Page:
‘Transit Check’ is the latest release from fledgling label Cram, and contains two solo viola improvisations by Benedict Taylor. Free of sparring partners, Taylor here indulges in longer, more fluid lines than in his work with Alex Ward and Daniel Thompson, there are even some repetitive blues-like squalls here, as if he is imitating an electric guitar freak-out. There is an excellent use of space and silence throughout; he splits the activity into sudden bursts, like short enclosed chapters within a wider structure. He employs a wide range of textures: whistling glass, harsh scratches, dense sonorous drones, and a buzz resembling radio static. There are soaring loops, cross-hatched scribble, and sudden wipes of high-register stabs; a creaking mess of zips and looping sweeps. A constantly inventive sound picture, in one uncanny moment a chattering ape is evoked, if only briefly. The playing sometimes sounds multi-tracked, such is its frantic multiplicity, but retains a core of sparse and reflective stillness. Taylor subjects the instrument to close examination but broadcasts the results with vigour and commitment.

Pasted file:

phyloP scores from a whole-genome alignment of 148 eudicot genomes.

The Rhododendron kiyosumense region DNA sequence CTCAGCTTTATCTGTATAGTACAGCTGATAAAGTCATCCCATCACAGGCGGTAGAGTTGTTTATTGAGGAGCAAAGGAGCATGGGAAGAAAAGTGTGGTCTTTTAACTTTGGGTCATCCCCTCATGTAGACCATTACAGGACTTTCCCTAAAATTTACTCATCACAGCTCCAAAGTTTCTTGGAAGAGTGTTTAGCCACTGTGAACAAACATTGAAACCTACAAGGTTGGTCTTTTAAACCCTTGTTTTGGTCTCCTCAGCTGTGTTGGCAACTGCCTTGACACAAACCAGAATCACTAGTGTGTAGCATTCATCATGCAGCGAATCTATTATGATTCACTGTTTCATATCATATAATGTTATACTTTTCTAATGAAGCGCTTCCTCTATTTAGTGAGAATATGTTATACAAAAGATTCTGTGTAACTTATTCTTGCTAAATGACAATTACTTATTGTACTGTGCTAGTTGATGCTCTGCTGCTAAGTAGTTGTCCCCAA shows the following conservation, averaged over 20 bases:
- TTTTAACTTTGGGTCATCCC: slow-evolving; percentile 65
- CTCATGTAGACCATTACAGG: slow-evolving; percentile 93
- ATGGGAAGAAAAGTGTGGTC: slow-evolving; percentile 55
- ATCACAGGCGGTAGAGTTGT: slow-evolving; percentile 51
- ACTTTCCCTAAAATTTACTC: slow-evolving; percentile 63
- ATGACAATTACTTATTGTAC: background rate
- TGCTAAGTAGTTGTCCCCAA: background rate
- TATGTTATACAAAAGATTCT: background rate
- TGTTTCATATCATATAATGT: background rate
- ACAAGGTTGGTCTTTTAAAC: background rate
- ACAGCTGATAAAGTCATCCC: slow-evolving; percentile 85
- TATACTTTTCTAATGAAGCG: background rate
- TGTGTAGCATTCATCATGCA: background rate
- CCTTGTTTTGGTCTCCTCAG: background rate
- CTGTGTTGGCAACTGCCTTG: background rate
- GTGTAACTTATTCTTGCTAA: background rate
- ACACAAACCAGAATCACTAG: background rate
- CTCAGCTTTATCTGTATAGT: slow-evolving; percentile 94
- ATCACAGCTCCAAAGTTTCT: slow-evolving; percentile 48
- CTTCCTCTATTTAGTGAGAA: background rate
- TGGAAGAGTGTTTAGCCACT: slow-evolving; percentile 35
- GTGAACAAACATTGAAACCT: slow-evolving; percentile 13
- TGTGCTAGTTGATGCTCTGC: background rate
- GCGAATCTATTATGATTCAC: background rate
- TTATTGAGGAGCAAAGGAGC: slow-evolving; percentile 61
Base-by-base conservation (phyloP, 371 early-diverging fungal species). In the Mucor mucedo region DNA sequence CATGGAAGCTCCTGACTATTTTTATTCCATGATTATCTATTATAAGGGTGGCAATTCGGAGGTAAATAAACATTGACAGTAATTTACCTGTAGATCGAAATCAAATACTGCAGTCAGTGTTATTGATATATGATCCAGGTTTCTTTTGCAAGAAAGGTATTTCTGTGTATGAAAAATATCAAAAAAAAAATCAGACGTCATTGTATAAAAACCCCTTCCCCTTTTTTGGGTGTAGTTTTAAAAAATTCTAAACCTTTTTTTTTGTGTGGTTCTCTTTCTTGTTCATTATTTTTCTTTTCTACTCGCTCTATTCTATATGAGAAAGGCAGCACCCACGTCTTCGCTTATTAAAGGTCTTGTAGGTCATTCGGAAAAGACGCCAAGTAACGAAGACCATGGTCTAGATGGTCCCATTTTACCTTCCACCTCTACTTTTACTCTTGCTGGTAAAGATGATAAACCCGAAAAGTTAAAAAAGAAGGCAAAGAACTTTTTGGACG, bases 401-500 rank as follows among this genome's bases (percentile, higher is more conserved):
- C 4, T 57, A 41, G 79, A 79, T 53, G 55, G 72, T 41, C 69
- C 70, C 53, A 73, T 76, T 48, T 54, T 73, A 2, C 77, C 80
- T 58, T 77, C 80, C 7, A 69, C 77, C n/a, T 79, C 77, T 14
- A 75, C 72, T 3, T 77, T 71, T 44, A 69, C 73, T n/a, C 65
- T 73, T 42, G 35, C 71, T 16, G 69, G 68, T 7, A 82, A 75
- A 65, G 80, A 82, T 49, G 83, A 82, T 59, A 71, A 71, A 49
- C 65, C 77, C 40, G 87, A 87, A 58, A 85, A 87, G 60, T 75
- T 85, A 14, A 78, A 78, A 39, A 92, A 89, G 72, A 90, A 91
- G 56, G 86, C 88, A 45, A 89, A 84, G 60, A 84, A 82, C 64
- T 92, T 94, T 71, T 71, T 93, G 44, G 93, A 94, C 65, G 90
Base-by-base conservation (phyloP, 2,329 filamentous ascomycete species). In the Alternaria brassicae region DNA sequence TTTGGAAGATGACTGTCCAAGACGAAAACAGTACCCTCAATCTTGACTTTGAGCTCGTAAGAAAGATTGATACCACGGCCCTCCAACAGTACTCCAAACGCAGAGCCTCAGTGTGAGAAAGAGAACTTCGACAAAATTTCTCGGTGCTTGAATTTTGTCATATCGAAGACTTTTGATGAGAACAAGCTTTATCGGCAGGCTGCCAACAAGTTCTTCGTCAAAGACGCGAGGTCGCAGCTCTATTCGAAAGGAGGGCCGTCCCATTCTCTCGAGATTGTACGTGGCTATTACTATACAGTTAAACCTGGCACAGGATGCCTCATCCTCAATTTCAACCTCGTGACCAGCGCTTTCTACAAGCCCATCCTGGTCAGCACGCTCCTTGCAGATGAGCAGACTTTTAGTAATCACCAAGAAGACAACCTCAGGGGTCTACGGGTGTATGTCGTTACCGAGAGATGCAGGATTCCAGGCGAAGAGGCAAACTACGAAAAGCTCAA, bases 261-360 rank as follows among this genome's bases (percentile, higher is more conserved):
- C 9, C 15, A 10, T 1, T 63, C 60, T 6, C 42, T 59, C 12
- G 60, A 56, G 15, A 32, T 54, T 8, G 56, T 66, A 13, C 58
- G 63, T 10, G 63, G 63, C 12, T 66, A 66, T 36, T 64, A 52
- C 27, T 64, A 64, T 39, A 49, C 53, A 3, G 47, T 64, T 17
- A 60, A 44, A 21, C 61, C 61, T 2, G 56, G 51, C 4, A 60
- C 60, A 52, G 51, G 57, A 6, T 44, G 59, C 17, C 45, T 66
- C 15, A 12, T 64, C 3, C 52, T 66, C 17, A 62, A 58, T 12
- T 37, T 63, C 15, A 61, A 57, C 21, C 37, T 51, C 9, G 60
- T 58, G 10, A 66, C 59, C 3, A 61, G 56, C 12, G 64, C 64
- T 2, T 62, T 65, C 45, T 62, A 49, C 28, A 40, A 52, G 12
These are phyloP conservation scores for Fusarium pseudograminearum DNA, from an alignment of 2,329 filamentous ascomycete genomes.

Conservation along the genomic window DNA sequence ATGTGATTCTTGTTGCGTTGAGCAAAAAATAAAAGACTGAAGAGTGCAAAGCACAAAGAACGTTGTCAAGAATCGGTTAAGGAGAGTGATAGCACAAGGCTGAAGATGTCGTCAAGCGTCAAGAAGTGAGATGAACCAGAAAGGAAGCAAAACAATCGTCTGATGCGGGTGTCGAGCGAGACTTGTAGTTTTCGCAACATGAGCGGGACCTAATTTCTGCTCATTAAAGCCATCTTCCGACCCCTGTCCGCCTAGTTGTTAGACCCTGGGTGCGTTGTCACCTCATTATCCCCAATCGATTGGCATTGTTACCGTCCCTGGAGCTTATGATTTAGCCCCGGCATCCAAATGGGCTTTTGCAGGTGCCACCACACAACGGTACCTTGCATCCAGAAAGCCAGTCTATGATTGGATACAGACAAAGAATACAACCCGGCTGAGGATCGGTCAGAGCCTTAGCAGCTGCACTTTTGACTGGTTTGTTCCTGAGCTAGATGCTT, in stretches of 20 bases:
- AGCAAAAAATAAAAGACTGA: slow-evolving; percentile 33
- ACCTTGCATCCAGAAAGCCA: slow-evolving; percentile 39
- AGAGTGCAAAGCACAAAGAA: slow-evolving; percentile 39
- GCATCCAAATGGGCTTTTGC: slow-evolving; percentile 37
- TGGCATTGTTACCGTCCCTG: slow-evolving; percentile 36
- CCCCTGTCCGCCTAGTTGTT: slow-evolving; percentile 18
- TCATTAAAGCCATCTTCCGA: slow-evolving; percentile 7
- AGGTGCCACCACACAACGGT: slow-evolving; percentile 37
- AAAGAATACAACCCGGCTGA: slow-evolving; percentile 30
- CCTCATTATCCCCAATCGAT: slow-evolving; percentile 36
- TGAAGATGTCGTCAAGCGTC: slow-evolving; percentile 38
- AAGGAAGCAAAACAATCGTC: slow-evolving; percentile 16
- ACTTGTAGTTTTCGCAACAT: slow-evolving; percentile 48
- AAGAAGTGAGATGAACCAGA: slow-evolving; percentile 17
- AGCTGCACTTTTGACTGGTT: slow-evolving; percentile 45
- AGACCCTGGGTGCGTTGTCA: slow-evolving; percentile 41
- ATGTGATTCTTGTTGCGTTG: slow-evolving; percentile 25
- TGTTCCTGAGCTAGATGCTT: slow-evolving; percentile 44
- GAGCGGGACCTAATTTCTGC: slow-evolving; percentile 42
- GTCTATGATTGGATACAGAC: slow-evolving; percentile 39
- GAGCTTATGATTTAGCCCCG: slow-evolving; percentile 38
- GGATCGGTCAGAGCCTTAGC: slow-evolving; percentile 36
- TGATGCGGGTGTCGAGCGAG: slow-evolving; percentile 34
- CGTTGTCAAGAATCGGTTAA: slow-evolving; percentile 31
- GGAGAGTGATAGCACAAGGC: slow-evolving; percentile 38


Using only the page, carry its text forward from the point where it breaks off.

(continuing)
The microtonal focus, dense serialism, instant action and reductive use of near-silence, position Taylor’s playing as a near-primer of New Music’s most prevalent avant-garde strategies, but tests them to destruction. This is an energetic and passionate performance, not a dry intellectual exercise, you can hear the strain and sweat involved; it occasionally resembles someone wailing on a prepared guitar. It is intensely intelligent but with an evident passion that ensures each recording is as exciting as it is cerebral.
‘Transit Check’ shows that Benedict Taylor is as fascinating in dialogue with himself as in an ensemble setting, seemingly aiming for a Total Music of the viola; a broadcasting of its every possibility. His command and curiosity is evident in every single minute of these engaging recordings.
The album can be purchased here.